My buddy asked me a question. “So what is Barack going to do about Hillary?”

“You remember the movie “Guess Who’s Coming To Dinner?”

“Yeah, yeah, I know that movie.”

“The unique thing about that movie was the way the characters related to each other. Sidney Poitier’s character was arguably the most intelligent man in the film – a renowned black doctor. I mean, the thing he had to do to navigate the tensions between him and Spencer Tracy and Katherine Hepburn, who played the liberal-minded parents of the young white woman he wanted marry, was to stay calm, to be forceful but not arrogant, to be magnanimous – kind of the way you do when you want to let an opposing lawyer off the hook, even though you’ve got him by the short hairs.

The images from the movie of the palatial San Francisco home that served as a backdrop for the intensely emotional drama of two parents coming to grips with the idea of their daughter in an interracial marriage stayed with me all night. The obvious irony of Barack Obama’s own background was not lost on me – maybe subliminally, I had chosen to use this film to explain what I thought because it was on some level a conversation Obama’s father must have had with his in-laws, even if it was after the fact.

After their initial shock, Hepburn and Tracy realized they couldn’t sway their daughter, so they took another tack, asserting that an interracial marriage would harm the children from the marriage.

"She feels that every single one of our children will be President of the United States," Poitier defiantly told Tracy. "And they'll all have colorful administrations."

The most amazing thing about this movie when it came out was the way Poitier held his ground throughout the entire performance, conceding nothing to Katherine Hepburn, standing his ground ideologically with Spencer Tracy. Through it all, Poitier exhibited the kind of nobility, grace and self restraint that we are being re-introduced to today through Barack Obama as he stars in his own production, “Guess Who’s Coming To The White House.”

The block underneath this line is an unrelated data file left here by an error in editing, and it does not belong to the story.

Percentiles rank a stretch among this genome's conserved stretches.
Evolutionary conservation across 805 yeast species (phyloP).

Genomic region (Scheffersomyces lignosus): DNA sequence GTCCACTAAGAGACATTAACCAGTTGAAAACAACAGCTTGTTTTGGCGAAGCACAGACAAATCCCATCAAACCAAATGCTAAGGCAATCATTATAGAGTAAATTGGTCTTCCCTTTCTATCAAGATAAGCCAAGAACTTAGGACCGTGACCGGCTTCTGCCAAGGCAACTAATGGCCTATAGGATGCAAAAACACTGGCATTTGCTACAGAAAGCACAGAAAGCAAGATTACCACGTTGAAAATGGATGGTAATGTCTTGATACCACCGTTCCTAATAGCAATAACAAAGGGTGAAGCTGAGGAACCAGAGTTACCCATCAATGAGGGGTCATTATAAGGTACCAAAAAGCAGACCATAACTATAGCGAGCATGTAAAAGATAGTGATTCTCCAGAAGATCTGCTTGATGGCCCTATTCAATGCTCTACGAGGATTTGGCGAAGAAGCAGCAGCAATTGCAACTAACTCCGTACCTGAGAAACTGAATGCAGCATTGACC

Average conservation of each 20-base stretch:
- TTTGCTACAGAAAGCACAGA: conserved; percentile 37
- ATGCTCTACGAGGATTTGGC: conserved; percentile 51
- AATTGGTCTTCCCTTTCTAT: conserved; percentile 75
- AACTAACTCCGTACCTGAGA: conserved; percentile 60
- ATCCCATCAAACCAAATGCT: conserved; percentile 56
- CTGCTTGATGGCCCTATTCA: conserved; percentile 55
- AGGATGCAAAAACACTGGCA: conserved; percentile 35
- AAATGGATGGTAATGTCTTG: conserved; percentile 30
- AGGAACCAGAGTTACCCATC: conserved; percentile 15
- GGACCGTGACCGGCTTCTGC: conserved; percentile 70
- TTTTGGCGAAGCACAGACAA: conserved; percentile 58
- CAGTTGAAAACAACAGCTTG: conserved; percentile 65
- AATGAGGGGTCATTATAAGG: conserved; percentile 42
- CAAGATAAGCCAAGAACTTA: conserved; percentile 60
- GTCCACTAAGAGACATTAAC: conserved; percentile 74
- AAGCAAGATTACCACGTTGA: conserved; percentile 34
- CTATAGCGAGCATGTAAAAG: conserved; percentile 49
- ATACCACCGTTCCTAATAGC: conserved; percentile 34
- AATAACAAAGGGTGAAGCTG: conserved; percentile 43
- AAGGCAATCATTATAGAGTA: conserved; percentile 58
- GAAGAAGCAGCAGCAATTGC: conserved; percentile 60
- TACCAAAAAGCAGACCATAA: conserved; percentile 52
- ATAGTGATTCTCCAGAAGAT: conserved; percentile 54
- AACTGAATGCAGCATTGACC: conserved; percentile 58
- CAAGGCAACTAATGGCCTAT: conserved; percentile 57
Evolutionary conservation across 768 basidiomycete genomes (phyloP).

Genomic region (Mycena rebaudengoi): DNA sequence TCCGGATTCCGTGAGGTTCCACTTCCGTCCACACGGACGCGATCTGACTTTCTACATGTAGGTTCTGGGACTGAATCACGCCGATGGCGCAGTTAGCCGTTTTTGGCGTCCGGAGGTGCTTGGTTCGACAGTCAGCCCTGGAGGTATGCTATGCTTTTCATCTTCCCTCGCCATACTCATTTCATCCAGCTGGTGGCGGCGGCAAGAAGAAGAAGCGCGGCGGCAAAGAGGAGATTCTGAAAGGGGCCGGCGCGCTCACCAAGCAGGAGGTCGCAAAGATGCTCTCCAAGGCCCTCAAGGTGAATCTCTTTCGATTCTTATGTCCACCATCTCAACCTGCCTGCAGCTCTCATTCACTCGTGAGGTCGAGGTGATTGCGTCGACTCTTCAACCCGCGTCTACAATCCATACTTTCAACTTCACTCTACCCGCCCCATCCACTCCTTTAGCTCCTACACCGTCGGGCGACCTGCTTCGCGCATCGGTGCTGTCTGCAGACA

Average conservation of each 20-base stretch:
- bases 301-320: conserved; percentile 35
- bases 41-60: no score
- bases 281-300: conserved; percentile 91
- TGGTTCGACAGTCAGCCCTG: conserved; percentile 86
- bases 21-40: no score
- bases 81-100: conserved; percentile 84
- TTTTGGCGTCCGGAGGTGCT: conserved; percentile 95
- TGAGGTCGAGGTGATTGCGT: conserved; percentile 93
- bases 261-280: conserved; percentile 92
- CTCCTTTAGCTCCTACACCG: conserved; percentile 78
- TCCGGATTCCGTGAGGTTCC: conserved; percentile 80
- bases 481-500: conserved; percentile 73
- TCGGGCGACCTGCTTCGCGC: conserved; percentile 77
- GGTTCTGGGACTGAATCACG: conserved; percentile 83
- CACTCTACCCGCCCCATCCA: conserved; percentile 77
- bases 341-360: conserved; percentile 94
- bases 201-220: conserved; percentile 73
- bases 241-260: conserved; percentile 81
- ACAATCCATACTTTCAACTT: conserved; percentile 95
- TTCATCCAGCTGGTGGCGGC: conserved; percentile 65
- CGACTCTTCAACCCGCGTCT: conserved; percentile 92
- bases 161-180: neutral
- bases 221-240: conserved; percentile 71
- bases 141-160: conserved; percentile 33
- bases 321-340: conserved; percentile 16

Let Me Hear It Just One More Time

The REWIND button on my remote control is my new best friend. I was still pushing it at two o’clock in the morning, hitting PLAY right where Senator Barack Obama soberly intoned “new and better day to America”, so I could hear him say “I will be the Democratic nominee for President of the United States” just one more time before I went to bed.

Usually, on primary night I am eager to see the comments by the talking heads, mainly to give some sense of perspective to the information about the Democratic primaries that I regularly gather on the internet. But last night, after the panelists on the CNN set started dissecting Obama’s speech – “why didn’t he say anything about being the first African American candidate?” – I hit REWIND for the first time, releasing it just after the thunderous applause had died down before the Illinois senator began to speak to the crowd in Minnesota.

Having read the text before the speech was broadcast, I’d been struck by the number of times I saw the word “change”. But when Obama delivered his speech, the repetition of the word “change” worked FOR him. It allowed him time to extend his arms, to pose for the crowd and the cameras,

After calling my mother – our new ritual this spring, the post primary recap - she and I exchanged a few words. "Why are they worried so much about him acknowledging that he's black? They don't think he knows that? That we know that?" After hanging up I hit the LIVE button. Now the talking heads were concerned with Hillary Clinton. What should Obama do about her? The electricity in the air between the talking heads was palpable. The biggest upset of all time in American political history had just been confirmed, and they had been right in the middle of it all the way. They had been on our TV’s every night, agonizing over what states to count, and which kind of votes counted the most, or arguing over whether the super delegates mattered more than the delegates.

Often reduced to spinning arcane theories, spouting bizarre political trivia, or entertaining ridiculous ideas from campaign surrogates, they looked for the most part like they were ready to deal with yesterday’s events. But much of their rhetoric, especially from the late night crew, still seemed to be stuck in mid-March rather than reality. The “what does Hillary want?” dialogue in particular was intruding on Obama’s moment. My moment. Our moment.